Blok designs and prints the new LAT Magazine amidst the COVID-19 Pandemic

Case Study by Vanessa Eckstein RGD, Founder and Creative Director at Blok Design



We have a long existing relationship with 48North, a company that is reimagining the cannabis landscape while challenging preconceptions through thoughtful leadership, products and experiences.
We participated in the strategic process to develop 48North’s entire brand system from the beginning -- including the naming and concept of LAT Magazine and the product division, F8.
Relationships that are rooted in this way allow us to understand not only the value proposition of the company but also understand how project scopes need to shift as time goes by. LAT Magazine was a natural extension of this holistic approach.

Client Goals

A new print and digital LAT Magazine is the means by which we connect many viewpoints, perspectives, cultures, stigmas and non-stigmas in a conversation that emanates from cannabis and extends to our everyday life. LAT provides space to converse about the issues that are relevant to us at this time: about art, personal journeys and exploration, amnesty, equality, sex, self-love and perseverance. 
The audience in this particular case was not a specific target group but instead a mindset. While creating a space for women was an important consideration, we don't see gender as the only guiding force behind this publication, but rather the mindset of vast openness to the subject and the content. It invites and includes all those who share in that expansiveness. With a multitude of thought provoking entry points, LAT offers many opportunities for any reader to connect.

Project Deliverables

Our task was to deliver a printed magazine, spanning collaborative editorial development to print production. Given the unexpected shift of the pandemic, we had to adapt to the circumstances and create a digital experience for LAT at the speed of light -- in a month and a half!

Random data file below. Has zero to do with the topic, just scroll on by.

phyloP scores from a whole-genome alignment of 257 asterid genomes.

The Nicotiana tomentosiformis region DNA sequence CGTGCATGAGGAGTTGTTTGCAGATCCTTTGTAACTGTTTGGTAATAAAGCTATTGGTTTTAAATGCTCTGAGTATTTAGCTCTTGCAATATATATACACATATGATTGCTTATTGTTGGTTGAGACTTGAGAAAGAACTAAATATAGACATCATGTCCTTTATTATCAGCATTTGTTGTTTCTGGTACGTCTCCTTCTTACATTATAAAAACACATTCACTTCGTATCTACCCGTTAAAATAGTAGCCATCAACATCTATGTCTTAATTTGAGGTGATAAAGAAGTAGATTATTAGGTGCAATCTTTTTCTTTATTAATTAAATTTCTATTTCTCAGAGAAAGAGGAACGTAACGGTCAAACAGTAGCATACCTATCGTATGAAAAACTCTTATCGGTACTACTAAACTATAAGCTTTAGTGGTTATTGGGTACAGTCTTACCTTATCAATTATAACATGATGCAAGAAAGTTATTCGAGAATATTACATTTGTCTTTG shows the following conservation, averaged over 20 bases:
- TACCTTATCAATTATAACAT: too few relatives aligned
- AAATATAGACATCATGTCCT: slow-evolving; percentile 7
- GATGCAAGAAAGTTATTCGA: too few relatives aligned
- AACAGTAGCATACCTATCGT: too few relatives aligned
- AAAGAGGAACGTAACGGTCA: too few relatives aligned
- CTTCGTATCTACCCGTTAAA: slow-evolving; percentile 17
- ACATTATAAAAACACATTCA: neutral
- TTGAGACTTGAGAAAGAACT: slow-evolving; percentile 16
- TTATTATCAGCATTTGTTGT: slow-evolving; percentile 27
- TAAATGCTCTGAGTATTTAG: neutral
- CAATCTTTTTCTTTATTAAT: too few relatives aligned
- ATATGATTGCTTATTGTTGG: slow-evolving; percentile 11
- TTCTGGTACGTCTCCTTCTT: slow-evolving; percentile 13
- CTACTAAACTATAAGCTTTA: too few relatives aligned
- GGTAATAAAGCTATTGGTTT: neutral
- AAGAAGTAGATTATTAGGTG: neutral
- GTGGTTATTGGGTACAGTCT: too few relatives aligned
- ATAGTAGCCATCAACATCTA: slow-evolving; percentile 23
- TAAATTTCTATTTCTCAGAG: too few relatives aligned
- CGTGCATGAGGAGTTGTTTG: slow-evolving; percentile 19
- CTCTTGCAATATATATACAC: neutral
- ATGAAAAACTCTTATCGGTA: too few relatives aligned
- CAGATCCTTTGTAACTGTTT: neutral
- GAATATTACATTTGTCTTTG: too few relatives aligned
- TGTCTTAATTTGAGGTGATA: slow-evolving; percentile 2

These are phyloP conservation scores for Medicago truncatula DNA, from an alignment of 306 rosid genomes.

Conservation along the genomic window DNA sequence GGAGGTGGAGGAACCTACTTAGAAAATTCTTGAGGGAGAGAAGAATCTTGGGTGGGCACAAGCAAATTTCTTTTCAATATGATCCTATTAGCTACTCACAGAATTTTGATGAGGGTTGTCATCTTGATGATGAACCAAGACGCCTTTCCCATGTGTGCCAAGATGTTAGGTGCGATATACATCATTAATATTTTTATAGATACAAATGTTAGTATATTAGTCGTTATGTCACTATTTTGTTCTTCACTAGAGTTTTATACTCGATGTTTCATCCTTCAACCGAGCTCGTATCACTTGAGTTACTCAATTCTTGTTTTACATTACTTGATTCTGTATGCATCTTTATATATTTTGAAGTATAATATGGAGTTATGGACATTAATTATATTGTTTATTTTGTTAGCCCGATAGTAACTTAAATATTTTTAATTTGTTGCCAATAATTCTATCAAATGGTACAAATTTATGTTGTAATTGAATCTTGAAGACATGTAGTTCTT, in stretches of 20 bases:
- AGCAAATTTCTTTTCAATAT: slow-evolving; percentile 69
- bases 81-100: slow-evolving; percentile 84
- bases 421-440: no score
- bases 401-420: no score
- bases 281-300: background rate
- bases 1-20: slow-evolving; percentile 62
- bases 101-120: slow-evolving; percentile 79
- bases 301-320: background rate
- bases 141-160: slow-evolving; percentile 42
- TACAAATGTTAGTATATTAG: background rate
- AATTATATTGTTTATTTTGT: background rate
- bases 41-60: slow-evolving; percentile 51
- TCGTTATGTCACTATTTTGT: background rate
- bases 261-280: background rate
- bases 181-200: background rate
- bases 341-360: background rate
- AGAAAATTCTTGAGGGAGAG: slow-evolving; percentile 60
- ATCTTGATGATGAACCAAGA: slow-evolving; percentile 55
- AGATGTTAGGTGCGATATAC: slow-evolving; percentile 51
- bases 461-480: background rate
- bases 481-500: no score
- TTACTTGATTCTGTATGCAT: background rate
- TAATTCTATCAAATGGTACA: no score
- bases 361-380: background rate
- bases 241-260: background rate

The key was being a part of the content development, living with it and shaping it. We were not only in charge of the design; we were active collaborators in the editorial development of the magazine with an amazing editorial chief, Antonia Whyatt from 48North, making it an incredibly fun and holistic experience. 


Design Process and Research 

There is no research in uncharted territories. Cannabis has been shaping and reshaping itself for the past three years with pre-legalization and has now become part of our everyday lives. Given our early involvement within this space, we as a studio have evolved and have been active participants in this paradigm shift. The opportunity we have been most grateful for is the ability to explore.
LAT is about relevance in society, reshaping of narratives and occupying a place in our immediate present and imminent future. 
This meant including narratives like the paradox of legalization. LAT interviewed Akwasi Owusu-Bempah, assistant professor at the University of Toronto’s School of Sociology and director of research for Cannabis Amnesty, who spoke to the inequality surrounding cannabis criminalization pre-legalization. “Black and Indigenous people in this country were disproportionately arrested for cannabis possession,” he says. While the Canadian government introduced a bill to grant pardons and record suspensions, the process is still quite onerous, thus keeping members of the marginalized communities behind bars. 
This is a difficult but important conversation to have and LAT is a space to raise questions that have yet to be resolved societally or brought to larger conversations, be it amnesty, health or personal exploration.